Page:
Robots sort and transport packages at the Amazon Air Hub at the Cincinnati/Northern Kentucky International Airport (CVG) in Hebron, Ky., on Oct. 11, 2021.
Jeffrey Dean/Bloomberg via Getty Images, FILE

The outcome of the clash between workers and management in Kentucky may hold significance as a bellwether of union activity at Amazon in a moment when the nationwide campaign has encountered difficulty.

Last year, a worker-led independent group unionized a 6,000-employee Amazon warehouse in Staten Island, New York, the first-ever U.S. union at the company in its history.

Since then, however, the Amazon Labor Union, or ALU, has lost two consecutive union elections at other facilities; and certification of the Staten Island victory remains tied up in legal challenges. A breakthrough in the labor-unfriendly South would indicate a significant resurgence for the ALU.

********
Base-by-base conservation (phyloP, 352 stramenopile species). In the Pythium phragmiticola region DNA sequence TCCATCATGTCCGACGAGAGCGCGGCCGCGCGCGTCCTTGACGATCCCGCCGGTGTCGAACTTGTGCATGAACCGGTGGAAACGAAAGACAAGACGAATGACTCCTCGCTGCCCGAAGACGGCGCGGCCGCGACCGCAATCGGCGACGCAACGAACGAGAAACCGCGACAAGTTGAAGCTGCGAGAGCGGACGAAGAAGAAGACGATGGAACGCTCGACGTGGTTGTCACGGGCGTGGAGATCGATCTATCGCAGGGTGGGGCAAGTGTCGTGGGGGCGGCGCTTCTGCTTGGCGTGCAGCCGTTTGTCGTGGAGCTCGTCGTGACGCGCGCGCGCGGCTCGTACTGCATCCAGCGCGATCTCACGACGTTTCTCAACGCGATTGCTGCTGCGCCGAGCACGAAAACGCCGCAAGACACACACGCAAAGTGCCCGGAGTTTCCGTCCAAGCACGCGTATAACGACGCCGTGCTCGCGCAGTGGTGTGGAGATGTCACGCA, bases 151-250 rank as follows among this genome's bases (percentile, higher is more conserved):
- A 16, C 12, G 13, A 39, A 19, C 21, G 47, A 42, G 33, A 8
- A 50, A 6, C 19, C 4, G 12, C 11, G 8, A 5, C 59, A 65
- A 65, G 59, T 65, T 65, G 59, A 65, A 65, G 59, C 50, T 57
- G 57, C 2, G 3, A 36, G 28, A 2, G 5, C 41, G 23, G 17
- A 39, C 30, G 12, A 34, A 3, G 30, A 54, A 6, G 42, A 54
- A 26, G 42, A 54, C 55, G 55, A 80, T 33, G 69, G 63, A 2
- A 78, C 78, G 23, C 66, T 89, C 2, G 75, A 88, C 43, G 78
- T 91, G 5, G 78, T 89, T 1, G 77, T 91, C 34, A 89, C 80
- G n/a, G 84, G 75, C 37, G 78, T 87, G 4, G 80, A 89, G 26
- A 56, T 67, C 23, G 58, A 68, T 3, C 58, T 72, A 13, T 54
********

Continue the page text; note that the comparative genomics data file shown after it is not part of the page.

Workers at the facility began signing up colleagues in support of a union in February, Marcio Rodriguez, an employee at the location, told ABC News.

The union drive, Rodriguez said, featured an array of demands: $30 per hour base pay, fixes for faulty equipment, bolstered safety protections, on-site childcare, overtime pay and non-English translations of workplace materials for the facility's sizable immigrant population.

Within a month, Amazon started holding mandatory meetings discouraging workers from joining the union, Rodriguez said. "I was in six or seven of them," he added.

In response to ABC News' request for comment, Amazon Spokesperson Eileen Hards said such meetings allow the company to inform employees about union-related issues.

"Like many companies, we hold meetings where we talk openly, candidly, and respectfully about these topics and encourage employees to learn more -- so they have all the information they need in order to make educated decisions," Hards said.